"I agree with the concept of it," said First District Magistrate Rick Smith. But Smith, like several on the court, expressed concerns over a number of provisions in the ordinance.
Under the proposed rules, potential developers in a watershed must decide up front whether to participate in a "privilege fee" agreement once the first developer in the watershed begins to build.
Participating members would build a line sized to serve the entire watershed, and apportion the cost based on the acreage of each of the participating member's development.
If additional developers later connect to the line, they would pay a charge based on the original construction cost, plus interest. The charge would allow the first participating members to recoup the upfront cost of the line.
Winchester Municipal Utilities would negotiate the details of each agreement at the time of construction. However, the ordinance stipulates that interest would be capped at the Wall Street Journal prime rate and would accrue for only 10 years. It also calls for agreements to expire after 50 years.
The Winchester Board of Commissioners gave the ordinance a first reading two weeks ago. Before taking effect however, the ordinance must receive a second reading from the commission and a first and second reading from the court. Several magistrates are asking for key changes to the measure before a vote is cast.
Opponents argued Wednesday that agreements should expire after 20 years and interest should only accrue for about four years. Critics fear that long periods of interest will allow early developers to reap huge profits on their sewer investments and price later developers out of the market.
"I personally feel like there should not be any interest tied to these projects," said one developer, Tom Norton, who spoke in opposition.
Some also contended that the Fiscal Court and the city commission should supervise agreements in addition to WMU.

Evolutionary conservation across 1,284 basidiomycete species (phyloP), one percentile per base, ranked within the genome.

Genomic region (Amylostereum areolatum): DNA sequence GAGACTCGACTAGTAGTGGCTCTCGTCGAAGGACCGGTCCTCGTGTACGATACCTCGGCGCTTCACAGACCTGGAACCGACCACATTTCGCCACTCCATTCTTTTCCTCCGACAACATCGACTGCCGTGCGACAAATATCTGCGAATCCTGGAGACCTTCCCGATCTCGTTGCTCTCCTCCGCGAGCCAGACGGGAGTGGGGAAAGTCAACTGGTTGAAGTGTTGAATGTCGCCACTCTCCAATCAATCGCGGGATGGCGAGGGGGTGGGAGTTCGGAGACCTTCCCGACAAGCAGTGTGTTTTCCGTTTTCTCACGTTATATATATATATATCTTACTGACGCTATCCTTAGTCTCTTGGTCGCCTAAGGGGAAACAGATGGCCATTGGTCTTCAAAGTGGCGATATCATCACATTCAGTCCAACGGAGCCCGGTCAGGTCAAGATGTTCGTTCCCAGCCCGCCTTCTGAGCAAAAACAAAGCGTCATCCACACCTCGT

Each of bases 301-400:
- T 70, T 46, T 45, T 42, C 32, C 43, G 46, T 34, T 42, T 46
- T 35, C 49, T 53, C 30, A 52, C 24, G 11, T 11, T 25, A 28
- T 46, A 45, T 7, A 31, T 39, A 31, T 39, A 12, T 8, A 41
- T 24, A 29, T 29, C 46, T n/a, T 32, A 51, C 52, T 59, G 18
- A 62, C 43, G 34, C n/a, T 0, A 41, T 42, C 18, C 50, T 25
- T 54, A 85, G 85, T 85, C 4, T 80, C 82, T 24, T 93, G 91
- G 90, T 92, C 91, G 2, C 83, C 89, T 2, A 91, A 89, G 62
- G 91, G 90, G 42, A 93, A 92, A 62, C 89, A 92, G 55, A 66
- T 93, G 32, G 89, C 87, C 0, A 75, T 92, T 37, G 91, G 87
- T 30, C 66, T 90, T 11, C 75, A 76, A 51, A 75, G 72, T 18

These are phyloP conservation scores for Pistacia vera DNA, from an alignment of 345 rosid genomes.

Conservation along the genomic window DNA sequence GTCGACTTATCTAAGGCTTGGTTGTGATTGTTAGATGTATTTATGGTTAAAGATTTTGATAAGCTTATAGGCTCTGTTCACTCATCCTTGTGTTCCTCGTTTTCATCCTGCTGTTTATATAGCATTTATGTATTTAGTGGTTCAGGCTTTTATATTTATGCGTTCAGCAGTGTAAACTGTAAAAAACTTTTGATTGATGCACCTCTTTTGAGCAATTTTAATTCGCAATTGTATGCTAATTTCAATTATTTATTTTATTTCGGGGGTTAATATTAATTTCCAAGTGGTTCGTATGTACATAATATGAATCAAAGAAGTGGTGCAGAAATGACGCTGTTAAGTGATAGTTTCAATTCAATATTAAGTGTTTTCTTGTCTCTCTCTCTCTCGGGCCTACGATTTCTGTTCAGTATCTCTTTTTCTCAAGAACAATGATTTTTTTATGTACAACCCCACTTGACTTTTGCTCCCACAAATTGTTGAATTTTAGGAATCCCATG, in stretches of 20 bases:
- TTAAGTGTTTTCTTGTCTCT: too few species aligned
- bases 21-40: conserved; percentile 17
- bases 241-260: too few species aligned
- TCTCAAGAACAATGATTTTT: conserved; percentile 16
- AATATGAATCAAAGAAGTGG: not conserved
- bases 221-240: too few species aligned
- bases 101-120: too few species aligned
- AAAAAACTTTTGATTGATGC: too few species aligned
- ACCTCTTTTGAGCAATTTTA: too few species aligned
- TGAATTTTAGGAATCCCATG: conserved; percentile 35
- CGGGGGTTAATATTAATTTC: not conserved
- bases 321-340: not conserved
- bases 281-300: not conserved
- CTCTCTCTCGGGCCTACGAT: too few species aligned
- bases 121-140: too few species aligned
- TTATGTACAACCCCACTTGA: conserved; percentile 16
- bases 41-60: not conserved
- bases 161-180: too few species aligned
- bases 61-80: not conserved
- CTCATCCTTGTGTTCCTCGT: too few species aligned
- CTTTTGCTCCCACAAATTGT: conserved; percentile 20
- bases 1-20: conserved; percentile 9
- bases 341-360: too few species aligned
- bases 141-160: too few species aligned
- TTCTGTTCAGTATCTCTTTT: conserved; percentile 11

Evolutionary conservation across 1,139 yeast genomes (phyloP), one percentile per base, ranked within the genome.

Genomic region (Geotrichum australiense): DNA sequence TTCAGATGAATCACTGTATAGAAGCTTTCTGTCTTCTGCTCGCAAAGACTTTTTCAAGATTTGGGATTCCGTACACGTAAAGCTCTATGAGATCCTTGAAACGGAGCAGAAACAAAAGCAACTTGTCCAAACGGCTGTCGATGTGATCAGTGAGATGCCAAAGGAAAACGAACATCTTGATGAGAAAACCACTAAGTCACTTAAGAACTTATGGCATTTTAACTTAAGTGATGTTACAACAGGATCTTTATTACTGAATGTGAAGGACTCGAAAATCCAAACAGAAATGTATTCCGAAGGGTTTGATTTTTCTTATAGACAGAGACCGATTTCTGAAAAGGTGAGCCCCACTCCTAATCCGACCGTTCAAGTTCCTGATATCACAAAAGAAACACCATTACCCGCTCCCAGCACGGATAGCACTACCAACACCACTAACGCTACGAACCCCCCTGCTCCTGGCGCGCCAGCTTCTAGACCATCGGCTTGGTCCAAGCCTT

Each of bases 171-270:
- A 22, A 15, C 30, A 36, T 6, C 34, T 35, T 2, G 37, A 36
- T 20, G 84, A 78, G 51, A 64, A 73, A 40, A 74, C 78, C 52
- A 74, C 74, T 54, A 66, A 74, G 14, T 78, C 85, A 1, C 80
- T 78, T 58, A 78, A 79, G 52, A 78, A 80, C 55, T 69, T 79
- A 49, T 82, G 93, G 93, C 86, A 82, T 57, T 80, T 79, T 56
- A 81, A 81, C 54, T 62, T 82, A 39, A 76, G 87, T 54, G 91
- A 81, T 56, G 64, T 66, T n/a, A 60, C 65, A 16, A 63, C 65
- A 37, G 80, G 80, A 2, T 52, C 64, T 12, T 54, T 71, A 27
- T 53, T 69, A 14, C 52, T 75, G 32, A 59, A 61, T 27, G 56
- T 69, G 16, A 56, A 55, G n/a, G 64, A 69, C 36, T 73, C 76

"You do have your WMU Commission," said Fifth District Magistrate Pam Blackburn. "But I think those developers need someone else to weigh in, and I think it should be the legislative bodies."
WMU officials say the ordinance is not designed to help developers make money, and managing the agreements falls under the basic duties of the WMU Commission.
Still, magistrates want to discuss the details more with city and WMU officials before voting.
In other business,
- The court amended an agreement with the Kentucky Transportation Cabinet to provide additional funds to construct the Winchester Industrial Park access bridge over railroad tracks on Van Meter Road. The cabinet, which has already agreed to provide $2.8 million, has agreed to furnish up to an additional $1 million for the project.
-Court members approved a $1.28 million sheriff's budget for the 2009 fiscal year and set the annual amount that the office can spend on employees at $685,000. An amendment to the 2008 sheriff's budget was also approved.
- Harry Enoch, from the Friends of Lower Howard's Creek, gave a presentation on recent work and accomplishments in ongoing preservation efforts in the Lower Howard's Creek Nature and Heritage Preserve.
- A resolution was passed directing Clark County Judge-Executive Henry Branham to apply for a cemetery preservation grant.
- A salary and employment status change was approved for Todd Reece.
- Andrew Hampton, Steven Smith, Robert Brock, Steve Morris, Joseph Morgan, James Wells, Jacob Allen and Ashley McDonald were hired as volunteer firefighters. Robert Duffy, Shawn Steed, Jayme Hoskins and Michael Ledford were hired as part-time firefighters.
Contact Mike Wynn at firstname.lastname@example.org.